Sunday, October 24, 2010

The Ninth Gate

The Ninth Gate screens on Wednesday, October 27th at 9:00pm at the Toronto Underground Cinema.

Roman Polanski, other than being a controversial figure, largely made a name for himself with a movie about someone being tortured by the Devil. Rosemary's Baby was a landmark horror film dealing with one woman's struggle between the ethereal and the real. Polanski, much like Martin Scorcese, can be a great genre filmmaker and sometimes doesn't get as much credit in this regard. The Ninth Gate, starring Johnny Depp, is one of those films that tends to get overlooked when people talk about Polanski films. This does not make it any less of a film. In fact, it is a film that predates such "treasure hunting spiritual based films" as National Treasure or The DaVinci Code that actually bothers to take itself seriously and treats the audience like it actually has a brain. Needless to say, it is probably also a bit heady for some viewers going in expecting to see a hellish nightmare.



Very loosely based on the novel The Dumas Club by Arturo Perez-Reverte, The Ninth Gate focuses on the quest embarked upon by the somewhat lecherous and underhanded rare book dealer Dean Corso (Depp) as he tries to determine the authenticity of a rare book for his client (played by Frank Langella). The book in question is The Nine Gates of the Kingdom of Shadows, which, if placed in proximity to the only other copies in existence, can be used to open the gates of hell. Aided by a mysterious woman (with green eyes akin to those of Rosemary's baby), Corso embarks on a series of trips to Paris and Spain in order to find the remaining copies that may or may not be fakes. It would appear that opening the gates of hell will be the best way to test the authenticity.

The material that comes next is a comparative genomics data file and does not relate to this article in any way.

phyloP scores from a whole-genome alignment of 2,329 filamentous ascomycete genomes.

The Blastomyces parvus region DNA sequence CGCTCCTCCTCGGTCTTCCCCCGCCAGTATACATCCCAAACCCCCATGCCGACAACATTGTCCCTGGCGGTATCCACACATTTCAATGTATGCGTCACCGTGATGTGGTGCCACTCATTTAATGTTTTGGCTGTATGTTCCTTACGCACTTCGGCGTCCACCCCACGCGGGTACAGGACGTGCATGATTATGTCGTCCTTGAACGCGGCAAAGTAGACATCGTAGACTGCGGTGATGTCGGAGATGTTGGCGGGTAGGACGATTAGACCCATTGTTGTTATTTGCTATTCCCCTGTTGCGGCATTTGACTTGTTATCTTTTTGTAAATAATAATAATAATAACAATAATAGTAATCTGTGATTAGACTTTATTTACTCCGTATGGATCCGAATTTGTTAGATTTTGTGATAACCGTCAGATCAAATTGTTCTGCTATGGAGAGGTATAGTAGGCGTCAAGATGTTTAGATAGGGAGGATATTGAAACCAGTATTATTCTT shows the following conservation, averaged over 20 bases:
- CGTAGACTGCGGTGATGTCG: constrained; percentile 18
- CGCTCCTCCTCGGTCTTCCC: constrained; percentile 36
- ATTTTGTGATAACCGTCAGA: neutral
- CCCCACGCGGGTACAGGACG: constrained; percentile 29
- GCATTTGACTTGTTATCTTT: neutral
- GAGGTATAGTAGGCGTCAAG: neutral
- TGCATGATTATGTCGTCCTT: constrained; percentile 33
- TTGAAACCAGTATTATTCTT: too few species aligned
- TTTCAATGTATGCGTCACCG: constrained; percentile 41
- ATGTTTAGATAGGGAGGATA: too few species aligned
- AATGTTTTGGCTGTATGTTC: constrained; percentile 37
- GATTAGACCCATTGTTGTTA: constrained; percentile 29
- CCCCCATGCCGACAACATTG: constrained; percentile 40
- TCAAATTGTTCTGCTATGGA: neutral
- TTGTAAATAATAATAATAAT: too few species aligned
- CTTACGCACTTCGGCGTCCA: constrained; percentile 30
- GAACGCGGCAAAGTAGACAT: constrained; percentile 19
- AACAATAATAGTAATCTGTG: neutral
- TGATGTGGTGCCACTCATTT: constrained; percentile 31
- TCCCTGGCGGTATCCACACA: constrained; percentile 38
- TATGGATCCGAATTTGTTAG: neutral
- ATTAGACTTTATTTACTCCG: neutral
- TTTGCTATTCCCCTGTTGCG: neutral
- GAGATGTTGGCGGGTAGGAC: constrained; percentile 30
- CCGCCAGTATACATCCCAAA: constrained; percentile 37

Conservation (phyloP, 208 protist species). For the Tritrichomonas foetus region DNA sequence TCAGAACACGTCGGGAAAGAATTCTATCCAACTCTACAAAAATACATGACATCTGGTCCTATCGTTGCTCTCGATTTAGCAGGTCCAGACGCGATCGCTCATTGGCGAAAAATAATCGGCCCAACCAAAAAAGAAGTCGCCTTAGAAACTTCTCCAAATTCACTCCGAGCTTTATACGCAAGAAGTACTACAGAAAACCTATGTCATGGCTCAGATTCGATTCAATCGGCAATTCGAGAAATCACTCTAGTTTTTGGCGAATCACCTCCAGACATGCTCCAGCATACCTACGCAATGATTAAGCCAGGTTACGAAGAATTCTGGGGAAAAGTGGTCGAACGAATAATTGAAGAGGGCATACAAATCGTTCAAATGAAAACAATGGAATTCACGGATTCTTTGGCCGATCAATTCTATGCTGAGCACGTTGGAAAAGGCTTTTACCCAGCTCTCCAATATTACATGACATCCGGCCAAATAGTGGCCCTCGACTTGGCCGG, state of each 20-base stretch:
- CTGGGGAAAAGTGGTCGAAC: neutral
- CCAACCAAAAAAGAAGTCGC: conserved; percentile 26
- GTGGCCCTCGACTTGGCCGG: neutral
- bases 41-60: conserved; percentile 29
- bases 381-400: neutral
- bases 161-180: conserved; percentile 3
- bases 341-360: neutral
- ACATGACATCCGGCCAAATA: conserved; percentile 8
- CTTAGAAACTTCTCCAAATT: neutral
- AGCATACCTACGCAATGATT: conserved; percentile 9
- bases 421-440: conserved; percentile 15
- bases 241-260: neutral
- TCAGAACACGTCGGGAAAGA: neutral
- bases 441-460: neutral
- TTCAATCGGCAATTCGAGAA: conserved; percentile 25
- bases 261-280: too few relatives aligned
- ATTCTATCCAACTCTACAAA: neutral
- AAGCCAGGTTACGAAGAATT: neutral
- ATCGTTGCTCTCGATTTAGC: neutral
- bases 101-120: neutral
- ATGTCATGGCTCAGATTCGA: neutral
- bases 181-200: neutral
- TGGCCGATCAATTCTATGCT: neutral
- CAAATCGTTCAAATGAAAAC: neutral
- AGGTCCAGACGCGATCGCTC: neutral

While The Ninth Gate is essentially a treasure hunter film, it also occupies the space in Polanski's filmography where Chinatown and Rosemary's Baby meet. Much like those films, Ninth Gate is very lovingly shot and intensely atmospheric. Despite that, this is not a film for everyone. It is fairly dry and maybe a touch overlong at two hours and thirteen minutes. There also isn't a single likable character in the whole film, but it is still awesome to be reminded that Depp cleans up well and can play just as great of a scoundrel without resulting to theatrical tricks and make up. The ending is also a great conversation starter and has the potential to be a love it or hate it proposition for most viewers. Either way, it is an ending you will probably be talking about long after the final reel has unspooled.

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